Pre-RFC: Add join_seq method to slices and strs

It is sometimes useful to join two strings which are known to be sequential into one string, such as when you have two strs produced from the split_at method. This is also occasionally used for slices of any type, the use case that I can immediately think of is joining two free blocks in a memory allocator.

Doing this requires some unsafe code and is orthogonal to split_at which leads me to believe it would be a good candidate for addition to the standard library. Here is an example implementation:

impl str {
    pub fn join_seq<'a>(&'a self, next: &'a str) -> Option<&'a str> {
        if next.is_empty() { return Some(self); }
        let len = self.len();
        let seq = unsafe { self.as_ptr().add(len) };
        if seq == next.as_ptr() {
            Some(unsafe {
                std::str::from_utf8_unchecked(std::slice::from_raw_parts(self.as_ptr(), len + next.len()))                
            })
        } else {
            None
        }
    }
}

The use case I've run into that specifically requires this is when attempting to create an identifier parser in nom:

fn ident(input: &str) -> IResult<&str, &str> {
    map(
        tuple((
            take_while_m_n(1, 1, |chr: char| chr.is_alphabetic() || chr == '_'),
            take_while(|chr: char| chr.is_alphanumeric() || chr == '_')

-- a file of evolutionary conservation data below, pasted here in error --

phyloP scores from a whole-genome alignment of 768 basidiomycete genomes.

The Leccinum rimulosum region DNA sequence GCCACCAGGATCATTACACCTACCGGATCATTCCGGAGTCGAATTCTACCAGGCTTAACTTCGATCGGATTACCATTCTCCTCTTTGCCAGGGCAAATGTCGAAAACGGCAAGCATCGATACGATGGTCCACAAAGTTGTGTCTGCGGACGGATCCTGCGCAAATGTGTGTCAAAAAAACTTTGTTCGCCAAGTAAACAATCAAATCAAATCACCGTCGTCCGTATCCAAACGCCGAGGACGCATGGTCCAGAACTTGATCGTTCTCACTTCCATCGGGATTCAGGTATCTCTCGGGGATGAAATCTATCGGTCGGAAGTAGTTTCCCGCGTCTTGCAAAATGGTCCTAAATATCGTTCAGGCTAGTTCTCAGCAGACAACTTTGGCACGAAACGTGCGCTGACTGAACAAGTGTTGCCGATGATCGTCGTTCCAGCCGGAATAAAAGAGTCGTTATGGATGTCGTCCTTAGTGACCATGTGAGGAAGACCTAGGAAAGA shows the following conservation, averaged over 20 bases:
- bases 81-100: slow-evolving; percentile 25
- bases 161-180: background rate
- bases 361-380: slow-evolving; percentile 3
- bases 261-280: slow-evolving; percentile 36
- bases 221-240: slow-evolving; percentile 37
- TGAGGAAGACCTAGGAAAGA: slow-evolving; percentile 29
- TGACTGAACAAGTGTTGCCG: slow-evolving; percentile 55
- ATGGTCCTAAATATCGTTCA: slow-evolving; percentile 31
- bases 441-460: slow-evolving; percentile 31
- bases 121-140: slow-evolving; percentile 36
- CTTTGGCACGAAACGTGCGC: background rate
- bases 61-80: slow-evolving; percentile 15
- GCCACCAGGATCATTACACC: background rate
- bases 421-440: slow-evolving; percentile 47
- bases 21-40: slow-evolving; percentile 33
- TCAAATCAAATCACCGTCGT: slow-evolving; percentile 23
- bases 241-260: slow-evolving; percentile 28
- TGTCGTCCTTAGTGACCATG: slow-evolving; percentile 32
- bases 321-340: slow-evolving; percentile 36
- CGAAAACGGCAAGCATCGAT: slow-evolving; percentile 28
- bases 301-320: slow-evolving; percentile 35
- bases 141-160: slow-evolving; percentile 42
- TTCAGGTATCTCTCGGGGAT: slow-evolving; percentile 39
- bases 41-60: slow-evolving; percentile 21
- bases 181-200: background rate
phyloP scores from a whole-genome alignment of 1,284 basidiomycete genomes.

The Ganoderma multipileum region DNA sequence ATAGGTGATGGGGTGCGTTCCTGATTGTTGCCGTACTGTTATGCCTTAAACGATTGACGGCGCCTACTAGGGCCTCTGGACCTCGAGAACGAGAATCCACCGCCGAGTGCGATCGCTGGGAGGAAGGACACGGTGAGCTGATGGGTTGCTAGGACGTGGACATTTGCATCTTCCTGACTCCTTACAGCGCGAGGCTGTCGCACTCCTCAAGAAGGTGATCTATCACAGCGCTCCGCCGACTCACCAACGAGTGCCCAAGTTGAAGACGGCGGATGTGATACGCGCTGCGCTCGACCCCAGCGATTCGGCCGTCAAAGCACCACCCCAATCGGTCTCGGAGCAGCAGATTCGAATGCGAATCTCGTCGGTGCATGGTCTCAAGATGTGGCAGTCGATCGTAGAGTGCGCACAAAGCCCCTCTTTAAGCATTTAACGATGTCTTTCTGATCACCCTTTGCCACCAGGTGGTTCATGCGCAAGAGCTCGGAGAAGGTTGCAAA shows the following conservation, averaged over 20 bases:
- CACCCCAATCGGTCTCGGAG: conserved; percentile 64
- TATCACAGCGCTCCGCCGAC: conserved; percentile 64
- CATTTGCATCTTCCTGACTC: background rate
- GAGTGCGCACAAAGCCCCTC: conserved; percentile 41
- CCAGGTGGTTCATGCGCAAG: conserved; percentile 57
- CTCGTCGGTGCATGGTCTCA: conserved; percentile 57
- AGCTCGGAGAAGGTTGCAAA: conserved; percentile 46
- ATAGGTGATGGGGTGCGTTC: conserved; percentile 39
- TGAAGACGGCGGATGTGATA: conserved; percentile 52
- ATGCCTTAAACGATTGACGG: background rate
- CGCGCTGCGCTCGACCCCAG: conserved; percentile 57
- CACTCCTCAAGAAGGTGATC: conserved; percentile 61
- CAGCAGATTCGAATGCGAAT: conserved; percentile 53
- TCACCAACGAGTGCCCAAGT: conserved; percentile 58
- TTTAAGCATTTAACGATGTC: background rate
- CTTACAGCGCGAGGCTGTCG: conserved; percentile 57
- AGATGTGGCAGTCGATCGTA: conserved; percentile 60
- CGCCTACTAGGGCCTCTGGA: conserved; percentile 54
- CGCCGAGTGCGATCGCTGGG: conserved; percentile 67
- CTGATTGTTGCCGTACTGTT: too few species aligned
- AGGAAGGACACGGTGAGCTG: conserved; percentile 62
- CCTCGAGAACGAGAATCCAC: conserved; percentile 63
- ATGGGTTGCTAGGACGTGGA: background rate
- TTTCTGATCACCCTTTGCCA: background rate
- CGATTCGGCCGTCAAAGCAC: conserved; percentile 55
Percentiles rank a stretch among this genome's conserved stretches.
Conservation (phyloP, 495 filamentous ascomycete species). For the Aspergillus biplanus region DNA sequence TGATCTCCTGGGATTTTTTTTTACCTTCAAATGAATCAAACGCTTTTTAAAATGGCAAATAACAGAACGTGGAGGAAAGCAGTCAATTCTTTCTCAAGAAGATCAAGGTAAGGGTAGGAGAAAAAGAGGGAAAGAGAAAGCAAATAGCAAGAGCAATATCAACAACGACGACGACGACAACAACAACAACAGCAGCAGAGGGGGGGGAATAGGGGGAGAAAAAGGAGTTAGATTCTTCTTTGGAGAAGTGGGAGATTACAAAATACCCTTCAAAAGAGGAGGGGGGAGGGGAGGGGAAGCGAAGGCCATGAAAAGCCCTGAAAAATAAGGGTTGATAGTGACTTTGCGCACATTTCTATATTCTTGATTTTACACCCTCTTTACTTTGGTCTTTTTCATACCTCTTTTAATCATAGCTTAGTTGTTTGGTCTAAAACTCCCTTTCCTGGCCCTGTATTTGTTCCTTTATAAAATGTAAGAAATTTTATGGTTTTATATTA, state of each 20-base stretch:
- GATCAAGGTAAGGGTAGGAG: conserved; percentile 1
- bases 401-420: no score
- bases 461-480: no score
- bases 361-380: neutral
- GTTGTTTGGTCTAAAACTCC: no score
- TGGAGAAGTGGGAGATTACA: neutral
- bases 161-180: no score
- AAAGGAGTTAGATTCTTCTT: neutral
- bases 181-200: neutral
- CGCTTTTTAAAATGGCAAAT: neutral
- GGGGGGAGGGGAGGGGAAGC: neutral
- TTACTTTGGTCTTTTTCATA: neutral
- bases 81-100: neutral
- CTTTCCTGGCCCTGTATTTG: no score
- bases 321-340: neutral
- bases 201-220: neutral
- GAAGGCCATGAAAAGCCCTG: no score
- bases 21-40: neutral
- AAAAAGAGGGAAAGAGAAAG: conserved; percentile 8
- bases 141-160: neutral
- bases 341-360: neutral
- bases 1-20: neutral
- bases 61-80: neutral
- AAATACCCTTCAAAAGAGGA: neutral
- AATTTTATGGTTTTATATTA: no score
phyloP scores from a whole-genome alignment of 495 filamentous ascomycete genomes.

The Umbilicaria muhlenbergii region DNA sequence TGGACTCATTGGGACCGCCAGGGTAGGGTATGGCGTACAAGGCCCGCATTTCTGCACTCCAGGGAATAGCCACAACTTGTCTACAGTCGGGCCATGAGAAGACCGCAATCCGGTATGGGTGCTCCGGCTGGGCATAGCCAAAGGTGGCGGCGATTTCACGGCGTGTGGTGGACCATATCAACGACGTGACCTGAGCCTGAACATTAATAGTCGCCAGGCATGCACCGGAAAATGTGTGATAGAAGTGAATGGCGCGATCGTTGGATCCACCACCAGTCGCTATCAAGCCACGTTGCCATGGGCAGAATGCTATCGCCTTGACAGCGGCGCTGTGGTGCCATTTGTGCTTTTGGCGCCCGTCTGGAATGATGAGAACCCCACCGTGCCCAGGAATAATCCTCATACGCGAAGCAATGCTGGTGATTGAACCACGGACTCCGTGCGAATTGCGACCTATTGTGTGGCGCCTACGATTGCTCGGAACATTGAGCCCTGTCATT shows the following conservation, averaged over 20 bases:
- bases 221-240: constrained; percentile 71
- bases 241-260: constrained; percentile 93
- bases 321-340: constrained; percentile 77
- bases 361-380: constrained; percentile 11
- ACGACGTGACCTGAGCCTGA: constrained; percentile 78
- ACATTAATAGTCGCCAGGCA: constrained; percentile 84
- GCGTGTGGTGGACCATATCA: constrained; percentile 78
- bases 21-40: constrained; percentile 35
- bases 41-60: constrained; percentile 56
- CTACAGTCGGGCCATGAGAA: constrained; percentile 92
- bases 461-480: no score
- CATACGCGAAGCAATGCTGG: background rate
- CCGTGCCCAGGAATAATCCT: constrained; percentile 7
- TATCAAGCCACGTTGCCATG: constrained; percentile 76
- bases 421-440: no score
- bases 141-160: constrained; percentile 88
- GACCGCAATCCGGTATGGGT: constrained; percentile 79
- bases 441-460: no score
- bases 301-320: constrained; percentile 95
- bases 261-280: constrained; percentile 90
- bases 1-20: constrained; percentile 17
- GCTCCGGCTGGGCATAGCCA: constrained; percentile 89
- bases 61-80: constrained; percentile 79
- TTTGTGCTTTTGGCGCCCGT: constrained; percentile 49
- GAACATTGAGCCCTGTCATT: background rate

)),
        |(s1, s2): (&str, &str)| s1.join_seq(s2).unwrap()
    )(input)
}
2 Likes

This API has been implemented in several crates and even proposed in an RFC, but it's unsound (at least, not safe without significant modifications to the API). https://github.com/rust-lang/rust/issues/62765 discusses the underlying reason for that and has links to all the instances I'm aware of.

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Ah, so the issue is allocation boundaries on the stack. That is unfortunate.

I'll comment on the issue you linked with a proposed solution.

Going to copy my comment there back here:

In order for this to work without invoking undefined behavior the underlying string type would have to be modified. First, rejoin or join_seq or whatever would only be allowed for strings, and then a null-terminator (or any arbitrary byte) would be appended to the end of every string, which is then not included in slices to the string content. This would ensure that slices cannot be contiguous across allocation boundaries, at the cost of one extra byte per string (and probably a lot of work to the standard library). This in theory could also be done for arrays, but I would argue that is likely to be a much larger cost than a single byte per string, which is already a cost that C accepts.

Edit: actually, upon further thought, there's no reason you couldn't use the same method on arrays of any type to allow join_seq

Edit2: You would have to end pad every allocation to allow for this. Seems like far too steep of a requirement.

Dumb question, but if the function is only supposed to work for substrings split from a valid string, then maybe you could use it as a method of the original string, with some additional checking?

So the prototype would be:

    pub fn join_seq<'a>(&'a self, first: &'a str, second: &'a str) -> Option<&'a str> { ... }

And the line at the end of your example would be:

 |(s1, s2): (&str, &str)| input.join_seq(s1, s2).unwrap()
1 Like